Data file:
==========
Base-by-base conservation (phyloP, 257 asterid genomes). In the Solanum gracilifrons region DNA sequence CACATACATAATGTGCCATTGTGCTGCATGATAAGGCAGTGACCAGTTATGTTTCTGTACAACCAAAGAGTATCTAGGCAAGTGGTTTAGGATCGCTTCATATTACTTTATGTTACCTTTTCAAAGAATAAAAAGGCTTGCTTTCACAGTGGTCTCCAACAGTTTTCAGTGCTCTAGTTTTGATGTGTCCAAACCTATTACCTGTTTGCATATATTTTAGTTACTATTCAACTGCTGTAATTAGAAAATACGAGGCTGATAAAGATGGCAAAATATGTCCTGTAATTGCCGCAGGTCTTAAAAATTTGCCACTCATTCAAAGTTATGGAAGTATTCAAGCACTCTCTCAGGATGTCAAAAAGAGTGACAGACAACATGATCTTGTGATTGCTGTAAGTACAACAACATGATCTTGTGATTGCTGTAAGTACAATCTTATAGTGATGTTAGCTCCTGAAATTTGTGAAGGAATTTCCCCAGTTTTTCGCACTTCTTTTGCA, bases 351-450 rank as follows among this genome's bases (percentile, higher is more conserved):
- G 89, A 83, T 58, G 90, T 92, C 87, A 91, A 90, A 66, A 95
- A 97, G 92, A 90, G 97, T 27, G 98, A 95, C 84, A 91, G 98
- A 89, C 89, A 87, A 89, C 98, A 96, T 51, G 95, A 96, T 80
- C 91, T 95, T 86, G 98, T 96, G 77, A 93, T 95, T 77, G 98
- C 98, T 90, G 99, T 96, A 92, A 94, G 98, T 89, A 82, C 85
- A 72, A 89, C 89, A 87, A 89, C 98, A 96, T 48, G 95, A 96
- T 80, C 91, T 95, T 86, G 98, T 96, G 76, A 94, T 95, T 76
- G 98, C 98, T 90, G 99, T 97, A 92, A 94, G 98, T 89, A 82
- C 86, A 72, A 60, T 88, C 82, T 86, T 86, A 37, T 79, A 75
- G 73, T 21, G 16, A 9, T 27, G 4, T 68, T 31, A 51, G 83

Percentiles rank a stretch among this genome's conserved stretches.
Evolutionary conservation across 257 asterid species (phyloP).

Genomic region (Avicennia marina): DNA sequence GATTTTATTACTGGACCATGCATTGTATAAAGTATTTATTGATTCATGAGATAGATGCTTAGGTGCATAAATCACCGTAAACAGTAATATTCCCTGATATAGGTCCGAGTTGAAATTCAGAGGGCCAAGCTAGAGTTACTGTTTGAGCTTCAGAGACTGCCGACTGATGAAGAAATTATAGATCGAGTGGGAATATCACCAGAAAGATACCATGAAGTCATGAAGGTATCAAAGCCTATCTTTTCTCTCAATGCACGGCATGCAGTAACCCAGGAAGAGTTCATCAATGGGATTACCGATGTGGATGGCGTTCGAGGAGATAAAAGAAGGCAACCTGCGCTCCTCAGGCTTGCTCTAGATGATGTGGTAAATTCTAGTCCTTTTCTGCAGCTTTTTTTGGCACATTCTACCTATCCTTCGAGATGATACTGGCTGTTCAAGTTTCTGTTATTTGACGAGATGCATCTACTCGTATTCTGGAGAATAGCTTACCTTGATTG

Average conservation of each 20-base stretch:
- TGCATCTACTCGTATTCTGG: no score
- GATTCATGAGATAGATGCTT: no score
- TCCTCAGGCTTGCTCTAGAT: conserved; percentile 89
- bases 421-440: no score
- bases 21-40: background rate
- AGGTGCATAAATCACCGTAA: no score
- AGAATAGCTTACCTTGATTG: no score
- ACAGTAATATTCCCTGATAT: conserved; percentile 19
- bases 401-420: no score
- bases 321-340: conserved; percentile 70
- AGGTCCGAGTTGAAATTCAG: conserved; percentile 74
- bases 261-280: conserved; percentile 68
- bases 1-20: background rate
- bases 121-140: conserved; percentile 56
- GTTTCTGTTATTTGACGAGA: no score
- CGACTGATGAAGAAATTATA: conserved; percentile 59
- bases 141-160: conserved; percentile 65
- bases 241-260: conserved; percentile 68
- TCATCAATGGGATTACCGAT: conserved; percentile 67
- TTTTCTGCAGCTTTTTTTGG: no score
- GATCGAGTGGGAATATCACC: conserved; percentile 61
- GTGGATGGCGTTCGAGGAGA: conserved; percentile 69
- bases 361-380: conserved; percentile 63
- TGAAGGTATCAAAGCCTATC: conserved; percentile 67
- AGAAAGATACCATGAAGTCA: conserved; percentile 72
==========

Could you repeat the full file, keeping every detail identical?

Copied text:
Base-by-base conservation (phyloP, 257 asterid genomes). In the Solanum gracilifrons region DNA sequence CACATACATAATGTGCCATTGTGCTGCATGATAAGGCAGTGACCAGTTATGTTTCTGTACAACCAAAGAGTATCTAGGCAAGTGGTTTAGGATCGCTTCATATTACTTTATGTTACCTTTTCAAAGAATAAAAAGGCTTGCTTTCACAGTGGTCTCCAACAGTTTTCAGTGCTCTAGTTTTGATGTGTCCAAACCTATTACCTGTTTGCATATATTTTAGTTACTATTCAACTGCTGTAATTAGAAAATACGAGGCTGATAAAGATGGCAAAATATGTCCTGTAATTGCCGCAGGTCTTAAAAATTTGCCACTCATTCAAAGTTATGGAAGTATTCAAGCACTCTCTCAGGATGTCAAAAAGAGTGACAGACAACATGATCTTGTGATTGCTGTAAGTACAACAACATGATCTTGTGATTGCTGTAAGTACAATCTTATAGTGATGTTAGCTCCTGAAATTTGTGAAGGAATTTCCCCAGTTTTTCGCACTTCTTTTGCA, bases 351-450 rank as follows among this genome's bases (percentile, higher is more conserved):
- G 89, A 83, T 58, G 90, T 92, C 87, A 91, A 90, A 66, A 95
- A 97, G 92, A 90, G 97, T 27, G 98, A 95, C 84, A 91, G 98
- A 89, C 89, A 87, A 89, C 98, A 96, T 51, G 95, A 96, T 80
- C 91, T 95, T 86, G 98, T 96, G 77, A 93, T 95, T 77, G 98
- C 98, T 90, G 99, T 96, A 92, A 94, G 98, T 89, A 82, C 85
- A 72, A 89, C 89, A 87, A 89, C 98, A 96, T 48, G 95, A 96
- T 80, C 91, T 95, T 86, G 98, T 96, G 76, A 94, T 95, T 76
- G 98, C 98, T 90, G 99, T 97, A 92, A 94, G 98, T 89, A 82
- C 86, A 72, A 60, T 88, C 82, T 86, T 86, A 37, T 79, A 75
- G 73, T 21, G 16, A 9, T 27, G 4, T 68, T 31, A 51, G 83

Percentiles rank a stretch among this genome's conserved stretches.
Evolutionary conservation across 257 asterid species (phyloP).

Genomic region (Avicennia marina): DNA sequence GATTTTATTACTGGACCATGCATTGTATAAAGTATTTATTGATTCATGAGATAGATGCTTAGGTGCATAAATCACCGTAAACAGTAATATTCCCTGATATAGGTCCGAGTTGAAATTCAGAGGGCCAAGCTAGAGTTACTGTTTGAGCTTCAGAGACTGCCGACTGATGAAGAAATTATAGATCGAGTGGGAATATCACCAGAAAGATACCATGAAGTCATGAAGGTATCAAAGCCTATCTTTTCTCTCAATGCACGGCATGCAGTAACCCAGGAAGAGTTCATCAATGGGATTACCGATGTGGATGGCGTTCGAGGAGATAAAAGAAGGCAACCTGCGCTCCTCAGGCTTGCTCTAGATGATGTGGTAAATTCTAGTCCTTTTCTGCAGCTTTTTTTGGCACATTCTACCTATCCTTCGAGATGATACTGGCTGTTCAAGTTTCTGTTATTTGACGAGATGCATCTACTCGTATTCTGGAGAATAGCTTACCTTGATTG

Average conservation of each 20-base stretch:
- TGCATCTACTCGTATTCTGG: no score
- GATTCATGAGATAGATGCTT: no score
- TCCTCAGGCTTGCTCTAGAT: conserved; percentile 89
- bases 421-440: no score
- bases 21-40: background rate
- AGGTGCATAAATCACCGTAA: no score
- AGAATAGCTTACCTTGATTG: no score
- ACAGTAATATTCCCTGATAT: conserved; percentile 19
- bases 401-420: no score
- bases 321-340: conserved; percentile 70
- AGGTCCGAGTTGAAATTCAG: conserved; percentile 74
- bases 261-280: conserved; percentile 68
- bases 1-20: background rate
- bases 121-140: conserved; percentile 56
- GTTTCTGTTATTTGACGAGA: no score
- CGACTGATGAAGAAATTATA: conserved; percentile 59
- bases 141-160: conserved; percentile 65
- bases 241-260: conserved; percentile 68
- TCATCAATGGGATTACCGAT: conserved; percentile 67
- TTTTCTGCAGCTTTTTTTGG: no score
- GATCGAGTGGGAATATCACC: conserved; percentile 61
- GTGGATGGCGTTCGAGGAGA: conserved; percentile 69
- bases 361-380: conserved; percentile 63
- TGAAGGTATCAAAGCCTATC: conserved; percentile 67
- AGAAAGATACCATGAAGTCA: conserved; percentile 72